Back to Blog

Visions from the future.

Posted By Hanumantra Lamar on 13th August 2017

Trends are a lot like the tide, they are constantly changing and coming in and out of fashion. You can see it with clothing, decor, music and film. Those of us born in the 80’s had the pleasure of being exposed to when looking to the future had a time to shine and during this moment nothing for me shined quite as bright as the trilogy “Back to the Future”, with a more optimistic outlook than “Mad Max”. In the year 2015 we finally got to see what the world would look like compared to the world we’d expected to see based on these films. There’s definitely a distinct lack of self tying shoe laces, auto adjusting/drying clothes and of course the one everyone really wants to see…the hover boards. Yet in some ways I think with the way technology has progressed and how products such as an iPhone and Internet are every day consumables we have in fact exceeded what anyone could have truly imagined possible in that far off date of 1985. It was this film along with so many others such as “Terminator 2”, “12 monkeys”, “5th Element” and eventually “The Matrix” that got me fascinated with what the world could look in the years to come, (of course to a young boy “Total Recall” had it’s moments also).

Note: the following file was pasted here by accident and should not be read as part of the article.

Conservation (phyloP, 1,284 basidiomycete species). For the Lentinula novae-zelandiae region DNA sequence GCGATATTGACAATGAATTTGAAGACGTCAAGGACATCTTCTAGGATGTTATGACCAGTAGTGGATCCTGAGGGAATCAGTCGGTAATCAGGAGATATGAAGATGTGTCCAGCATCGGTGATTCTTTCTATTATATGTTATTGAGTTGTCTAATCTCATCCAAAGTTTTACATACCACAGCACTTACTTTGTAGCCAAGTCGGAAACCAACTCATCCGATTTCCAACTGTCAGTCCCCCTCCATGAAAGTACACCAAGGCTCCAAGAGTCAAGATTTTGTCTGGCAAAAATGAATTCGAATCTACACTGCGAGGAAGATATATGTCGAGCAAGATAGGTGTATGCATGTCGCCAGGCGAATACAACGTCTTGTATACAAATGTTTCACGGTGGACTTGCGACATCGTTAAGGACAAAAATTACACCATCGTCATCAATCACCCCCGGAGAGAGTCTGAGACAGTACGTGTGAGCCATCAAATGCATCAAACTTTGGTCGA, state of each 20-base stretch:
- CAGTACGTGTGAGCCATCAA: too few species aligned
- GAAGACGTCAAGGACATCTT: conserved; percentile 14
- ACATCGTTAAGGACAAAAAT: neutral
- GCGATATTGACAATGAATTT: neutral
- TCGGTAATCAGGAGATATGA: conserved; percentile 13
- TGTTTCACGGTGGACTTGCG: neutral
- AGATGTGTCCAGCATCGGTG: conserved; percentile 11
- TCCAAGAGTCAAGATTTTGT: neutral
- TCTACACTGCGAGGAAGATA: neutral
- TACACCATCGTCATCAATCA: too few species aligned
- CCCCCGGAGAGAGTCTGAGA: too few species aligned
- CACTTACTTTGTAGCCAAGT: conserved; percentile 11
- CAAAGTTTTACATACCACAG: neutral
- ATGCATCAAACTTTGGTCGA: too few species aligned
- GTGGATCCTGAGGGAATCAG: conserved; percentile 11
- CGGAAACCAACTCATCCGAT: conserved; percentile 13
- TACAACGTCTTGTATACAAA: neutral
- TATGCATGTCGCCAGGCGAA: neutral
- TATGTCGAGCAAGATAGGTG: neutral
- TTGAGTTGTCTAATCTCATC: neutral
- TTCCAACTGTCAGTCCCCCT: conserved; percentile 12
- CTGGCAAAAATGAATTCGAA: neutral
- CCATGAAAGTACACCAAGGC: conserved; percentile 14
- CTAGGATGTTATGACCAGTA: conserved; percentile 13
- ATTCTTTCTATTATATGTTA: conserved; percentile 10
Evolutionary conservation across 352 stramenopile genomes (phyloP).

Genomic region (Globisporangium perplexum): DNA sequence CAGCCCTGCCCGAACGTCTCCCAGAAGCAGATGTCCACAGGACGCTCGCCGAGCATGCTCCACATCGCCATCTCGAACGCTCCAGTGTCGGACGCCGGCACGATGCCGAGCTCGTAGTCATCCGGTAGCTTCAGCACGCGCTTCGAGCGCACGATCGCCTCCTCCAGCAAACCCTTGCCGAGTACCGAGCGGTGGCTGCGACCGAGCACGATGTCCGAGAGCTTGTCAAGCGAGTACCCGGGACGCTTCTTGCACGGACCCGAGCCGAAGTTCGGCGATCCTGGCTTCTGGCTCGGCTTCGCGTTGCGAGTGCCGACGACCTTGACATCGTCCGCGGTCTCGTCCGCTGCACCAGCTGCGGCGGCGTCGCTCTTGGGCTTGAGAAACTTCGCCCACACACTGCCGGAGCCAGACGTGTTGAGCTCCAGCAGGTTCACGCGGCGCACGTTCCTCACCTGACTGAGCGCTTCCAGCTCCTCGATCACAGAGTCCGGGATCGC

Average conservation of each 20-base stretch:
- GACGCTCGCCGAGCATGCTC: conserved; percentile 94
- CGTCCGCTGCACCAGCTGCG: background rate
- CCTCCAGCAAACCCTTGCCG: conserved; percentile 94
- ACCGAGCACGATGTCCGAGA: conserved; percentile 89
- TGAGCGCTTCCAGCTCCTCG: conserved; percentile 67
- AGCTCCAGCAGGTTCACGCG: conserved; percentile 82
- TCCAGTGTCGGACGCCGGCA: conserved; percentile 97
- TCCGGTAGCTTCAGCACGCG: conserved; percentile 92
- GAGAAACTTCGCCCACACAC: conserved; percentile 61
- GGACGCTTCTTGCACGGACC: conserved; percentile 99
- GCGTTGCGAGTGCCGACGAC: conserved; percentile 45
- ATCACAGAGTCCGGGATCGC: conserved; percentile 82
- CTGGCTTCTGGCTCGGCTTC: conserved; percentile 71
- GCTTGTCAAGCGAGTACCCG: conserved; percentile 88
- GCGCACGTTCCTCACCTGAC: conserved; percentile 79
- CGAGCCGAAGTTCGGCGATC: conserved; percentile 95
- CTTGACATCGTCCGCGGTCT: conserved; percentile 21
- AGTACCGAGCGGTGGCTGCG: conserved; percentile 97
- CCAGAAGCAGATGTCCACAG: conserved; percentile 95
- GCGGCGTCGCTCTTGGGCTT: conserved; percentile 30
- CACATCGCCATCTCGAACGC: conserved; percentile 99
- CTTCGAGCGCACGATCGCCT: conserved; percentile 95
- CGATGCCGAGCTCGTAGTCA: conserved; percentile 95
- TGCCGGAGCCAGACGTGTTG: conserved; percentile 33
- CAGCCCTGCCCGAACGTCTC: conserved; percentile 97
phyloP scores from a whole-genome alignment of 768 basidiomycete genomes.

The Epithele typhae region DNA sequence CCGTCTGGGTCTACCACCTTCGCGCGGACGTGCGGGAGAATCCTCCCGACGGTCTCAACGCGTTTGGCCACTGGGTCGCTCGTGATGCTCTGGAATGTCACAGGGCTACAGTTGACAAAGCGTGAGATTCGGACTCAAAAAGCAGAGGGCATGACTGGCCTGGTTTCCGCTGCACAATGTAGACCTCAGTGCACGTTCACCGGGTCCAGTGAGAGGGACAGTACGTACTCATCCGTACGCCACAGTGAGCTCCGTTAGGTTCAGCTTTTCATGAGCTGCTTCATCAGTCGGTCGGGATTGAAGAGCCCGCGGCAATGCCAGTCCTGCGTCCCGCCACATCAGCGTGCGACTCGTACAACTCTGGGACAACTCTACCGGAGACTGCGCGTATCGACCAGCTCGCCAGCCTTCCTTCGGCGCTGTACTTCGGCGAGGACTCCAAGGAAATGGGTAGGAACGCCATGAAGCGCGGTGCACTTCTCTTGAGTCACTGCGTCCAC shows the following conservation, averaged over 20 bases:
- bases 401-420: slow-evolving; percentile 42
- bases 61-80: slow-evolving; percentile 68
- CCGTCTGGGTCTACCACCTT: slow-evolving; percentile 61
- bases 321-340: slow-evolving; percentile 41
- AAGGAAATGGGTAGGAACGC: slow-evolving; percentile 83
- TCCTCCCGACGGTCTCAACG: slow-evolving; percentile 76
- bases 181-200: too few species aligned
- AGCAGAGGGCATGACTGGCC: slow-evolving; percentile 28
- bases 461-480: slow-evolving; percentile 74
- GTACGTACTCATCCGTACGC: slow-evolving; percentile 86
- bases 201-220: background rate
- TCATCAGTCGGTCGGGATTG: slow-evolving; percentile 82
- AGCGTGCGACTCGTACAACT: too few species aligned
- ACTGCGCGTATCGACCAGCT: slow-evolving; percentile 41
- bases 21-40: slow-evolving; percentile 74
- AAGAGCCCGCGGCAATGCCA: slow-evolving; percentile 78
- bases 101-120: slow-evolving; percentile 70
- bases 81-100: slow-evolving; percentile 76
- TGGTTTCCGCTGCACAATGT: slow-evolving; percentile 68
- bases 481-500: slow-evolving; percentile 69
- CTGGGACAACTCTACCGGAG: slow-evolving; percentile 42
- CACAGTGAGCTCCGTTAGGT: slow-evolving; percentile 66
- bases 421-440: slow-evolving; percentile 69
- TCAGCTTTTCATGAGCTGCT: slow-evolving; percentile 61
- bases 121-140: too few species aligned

Now in the year 2017 I still find myself drawn in to these sorts of films which look at where we humanity as a conscience collective see our future heading. Think of films like “Ex Machina”, “Chappie”, “Elysium”, “District 9” and the list goes on. The fact that these films even exist will in some small way influence the direction we take/are taking (see “Her”). I view matters such as these in the same way I do a person. That is that we shape the world we live in whilst the world we live in shapes us, it’s a closed loop circuit.

So it’s hardly surprising that these types of films and their concepts have had a hand in influencing the way I approach my tattooing. It’s giving me a clear direction in these choppy waters of Blackwork tattooing where I see many lost at sea with little bearing. So much of the drive and inspiration for Blackwork tattooing is based on what has been done historically by various indigenous people. While all of us are influenced by the past and the people who walked a path before us it’s important that we walk it now in our own way and keep a look out for a track less traveled that may be worth exploring.

In September 2015 I was working at the Stockholm “Ink Bash” tattoo convention before flying out to do a guest spot in America. I’ve said many times before how I feel that travelling and moving from your comfort zone is important for growth, even if at the time it’s not overly apparent how. During this trip I had a very obvious moment of growth, realisation and clarity. Where previously what I was trying to see with my work sat in the periphery of my vision, very blurred and confused it help bring it in to focus and in the centre of my eye line.